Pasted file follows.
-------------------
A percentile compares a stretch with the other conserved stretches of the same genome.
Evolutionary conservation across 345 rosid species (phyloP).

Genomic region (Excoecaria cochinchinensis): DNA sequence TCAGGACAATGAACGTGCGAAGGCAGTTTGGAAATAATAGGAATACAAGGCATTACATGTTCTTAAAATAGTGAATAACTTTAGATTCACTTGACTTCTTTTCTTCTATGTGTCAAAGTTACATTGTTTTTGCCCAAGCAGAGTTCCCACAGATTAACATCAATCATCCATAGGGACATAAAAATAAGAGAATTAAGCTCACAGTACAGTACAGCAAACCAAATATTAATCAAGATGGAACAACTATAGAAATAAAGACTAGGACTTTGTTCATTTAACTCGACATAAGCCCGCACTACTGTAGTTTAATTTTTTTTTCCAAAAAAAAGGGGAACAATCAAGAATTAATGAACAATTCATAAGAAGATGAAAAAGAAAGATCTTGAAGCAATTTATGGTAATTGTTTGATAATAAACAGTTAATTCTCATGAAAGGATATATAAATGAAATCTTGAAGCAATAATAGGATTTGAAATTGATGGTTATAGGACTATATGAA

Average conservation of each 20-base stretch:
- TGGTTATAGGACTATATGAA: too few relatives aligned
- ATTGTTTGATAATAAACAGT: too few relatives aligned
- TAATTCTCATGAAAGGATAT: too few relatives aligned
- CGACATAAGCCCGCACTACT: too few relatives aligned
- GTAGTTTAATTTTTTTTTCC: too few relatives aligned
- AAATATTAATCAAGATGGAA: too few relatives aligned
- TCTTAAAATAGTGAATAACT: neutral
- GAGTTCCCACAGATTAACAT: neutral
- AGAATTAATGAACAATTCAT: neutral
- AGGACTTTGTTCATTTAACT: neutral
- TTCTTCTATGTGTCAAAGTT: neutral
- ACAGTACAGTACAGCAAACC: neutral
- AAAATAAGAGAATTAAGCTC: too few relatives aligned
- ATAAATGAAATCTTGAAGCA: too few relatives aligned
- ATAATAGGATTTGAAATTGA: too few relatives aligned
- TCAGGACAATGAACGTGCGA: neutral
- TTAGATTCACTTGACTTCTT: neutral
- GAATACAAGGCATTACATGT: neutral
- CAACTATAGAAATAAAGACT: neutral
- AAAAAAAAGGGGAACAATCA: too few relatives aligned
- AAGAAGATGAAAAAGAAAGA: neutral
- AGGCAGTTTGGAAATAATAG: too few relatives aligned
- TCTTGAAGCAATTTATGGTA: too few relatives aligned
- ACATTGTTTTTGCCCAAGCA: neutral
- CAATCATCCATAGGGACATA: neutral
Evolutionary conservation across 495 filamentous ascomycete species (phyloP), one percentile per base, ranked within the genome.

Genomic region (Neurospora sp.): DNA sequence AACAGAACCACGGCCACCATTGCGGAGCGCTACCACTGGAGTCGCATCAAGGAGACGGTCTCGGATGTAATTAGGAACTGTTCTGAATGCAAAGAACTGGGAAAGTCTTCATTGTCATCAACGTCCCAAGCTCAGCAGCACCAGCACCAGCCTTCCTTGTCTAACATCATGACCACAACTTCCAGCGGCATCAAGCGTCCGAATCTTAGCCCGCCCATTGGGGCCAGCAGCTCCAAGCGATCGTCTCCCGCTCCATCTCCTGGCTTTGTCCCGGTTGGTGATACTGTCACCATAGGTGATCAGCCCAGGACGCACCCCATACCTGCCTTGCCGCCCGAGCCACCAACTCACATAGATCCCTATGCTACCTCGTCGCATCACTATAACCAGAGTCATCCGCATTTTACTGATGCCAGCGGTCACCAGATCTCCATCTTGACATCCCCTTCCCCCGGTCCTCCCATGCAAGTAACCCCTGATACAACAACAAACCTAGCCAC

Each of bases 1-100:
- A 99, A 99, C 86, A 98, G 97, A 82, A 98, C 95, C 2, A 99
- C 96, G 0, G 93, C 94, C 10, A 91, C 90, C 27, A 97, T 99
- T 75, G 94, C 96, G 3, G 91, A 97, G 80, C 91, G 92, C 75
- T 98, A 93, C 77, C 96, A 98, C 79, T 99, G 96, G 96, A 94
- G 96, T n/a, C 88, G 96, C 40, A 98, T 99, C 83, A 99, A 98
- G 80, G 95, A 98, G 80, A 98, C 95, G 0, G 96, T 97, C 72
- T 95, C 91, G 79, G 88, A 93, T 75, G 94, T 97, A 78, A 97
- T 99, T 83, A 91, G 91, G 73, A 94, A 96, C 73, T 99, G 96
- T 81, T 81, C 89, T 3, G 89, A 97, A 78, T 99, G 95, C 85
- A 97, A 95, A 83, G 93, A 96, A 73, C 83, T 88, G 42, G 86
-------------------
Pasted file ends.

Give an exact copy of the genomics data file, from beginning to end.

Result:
A percentile compares a stretch with the other conserved stretches of the same genome.
Evolutionary conservation across 345 rosid species (phyloP).

Genomic region (Excoecaria cochinchinensis): DNA sequence TCAGGACAATGAACGTGCGAAGGCAGTTTGGAAATAATAGGAATACAAGGCATTACATGTTCTTAAAATAGTGAATAACTTTAGATTCACTTGACTTCTTTTCTTCTATGTGTCAAAGTTACATTGTTTTTGCCCAAGCAGAGTTCCCACAGATTAACATCAATCATCCATAGGGACATAAAAATAAGAGAATTAAGCTCACAGTACAGTACAGCAAACCAAATATTAATCAAGATGGAACAACTATAGAAATAAAGACTAGGACTTTGTTCATTTAACTCGACATAAGCCCGCACTACTGTAGTTTAATTTTTTTTTCCAAAAAAAAGGGGAACAATCAAGAATTAATGAACAATTCATAAGAAGATGAAAAAGAAAGATCTTGAAGCAATTTATGGTAATTGTTTGATAATAAACAGTTAATTCTCATGAAAGGATATATAAATGAAATCTTGAAGCAATAATAGGATTTGAAATTGATGGTTATAGGACTATATGAA

Average conservation of each 20-base stretch:
- TGGTTATAGGACTATATGAA: too few relatives aligned
- ATTGTTTGATAATAAACAGT: too few relatives aligned
- TAATTCTCATGAAAGGATAT: too few relatives aligned
- CGACATAAGCCCGCACTACT: too few relatives aligned
- GTAGTTTAATTTTTTTTTCC: too few relatives aligned
- AAATATTAATCAAGATGGAA: too few relatives aligned
- TCTTAAAATAGTGAATAACT: neutral
- GAGTTCCCACAGATTAACAT: neutral
- AGAATTAATGAACAATTCAT: neutral
- AGGACTTTGTTCATTTAACT: neutral
- TTCTTCTATGTGTCAAAGTT: neutral
- ACAGTACAGTACAGCAAACC: neutral
- AAAATAAGAGAATTAAGCTC: too few relatives aligned
- ATAAATGAAATCTTGAAGCA: too few relatives aligned
- ATAATAGGATTTGAAATTGA: too few relatives aligned
- TCAGGACAATGAACGTGCGA: neutral
- TTAGATTCACTTGACTTCTT: neutral
- GAATACAAGGCATTACATGT: neutral
- CAACTATAGAAATAAAGACT: neutral
- AAAAAAAAGGGGAACAATCA: too few relatives aligned
- AAGAAGATGAAAAAGAAAGA: neutral
- AGGCAGTTTGGAAATAATAG: too few relatives aligned
- TCTTGAAGCAATTTATGGTA: too few relatives aligned
- ACATTGTTTTTGCCCAAGCA: neutral
- CAATCATCCATAGGGACATA: neutral
Evolutionary conservation across 495 filamentous ascomycete species (phyloP), one percentile per base, ranked within the genome.

Genomic region (Neurospora sp.): DNA sequence AACAGAACCACGGCCACCATTGCGGAGCGCTACCACTGGAGTCGCATCAAGGAGACGGTCTCGGATGTAATTAGGAACTGTTCTGAATGCAAAGAACTGGGAAAGTCTTCATTGTCATCAACGTCCCAAGCTCAGCAGCACCAGCACCAGCCTTCCTTGTCTAACATCATGACCACAACTTCCAGCGGCATCAAGCGTCCGAATCTTAGCCCGCCCATTGGGGCCAGCAGCTCCAAGCGATCGTCTCCCGCTCCATCTCCTGGCTTTGTCCCGGTTGGTGATACTGTCACCATAGGTGATCAGCCCAGGACGCACCCCATACCTGCCTTGCCGCCCGAGCCACCAACTCACATAGATCCCTATGCTACCTCGTCGCATCACTATAACCAGAGTCATCCGCATTTTACTGATGCCAGCGGTCACCAGATCTCCATCTTGACATCCCCTTCCCCCGGTCCTCCCATGCAAGTAACCCCTGATACAACAACAAACCTAGCCAC

Each of bases 1-100:
- A 99, A 99, C 86, A 98, G 97, A 82, A 98, C 95, C 2, A 99
- C 96, G 0, G 93, C 94, C 10, A 91, C 90, C 27, A 97, T 99
- T 75, G 94, C 96, G 3, G 91, A 97, G 80, C 91, G 92, C 75
- T 98, A 93, C 77, C 96, A 98, C 79, T 99, G 96, G 96, A 94
- G 96, T n/a, C 88, G 96, C 40, A 98, T 99, C 83, A 99, A 98
- G 80, G 95, A 98, G 80, A 98, C 95, G 0, G 96, T 97, C 72
- T 95, C 91, G 79, G 88, A 93, T 75, G 94, T 97, A 78, A 97
- T 99, T 83, A 91, G 91, G 73, A 94, A 96, C 73, T 99, G 96
- T 81, T 81, C 89, T 3, G 89, A 97, A 78, T 99, G 95, C 85
- A 97, A 95, A 83, G 93, A 96, A 73, C 83, T 88, G 42, G 86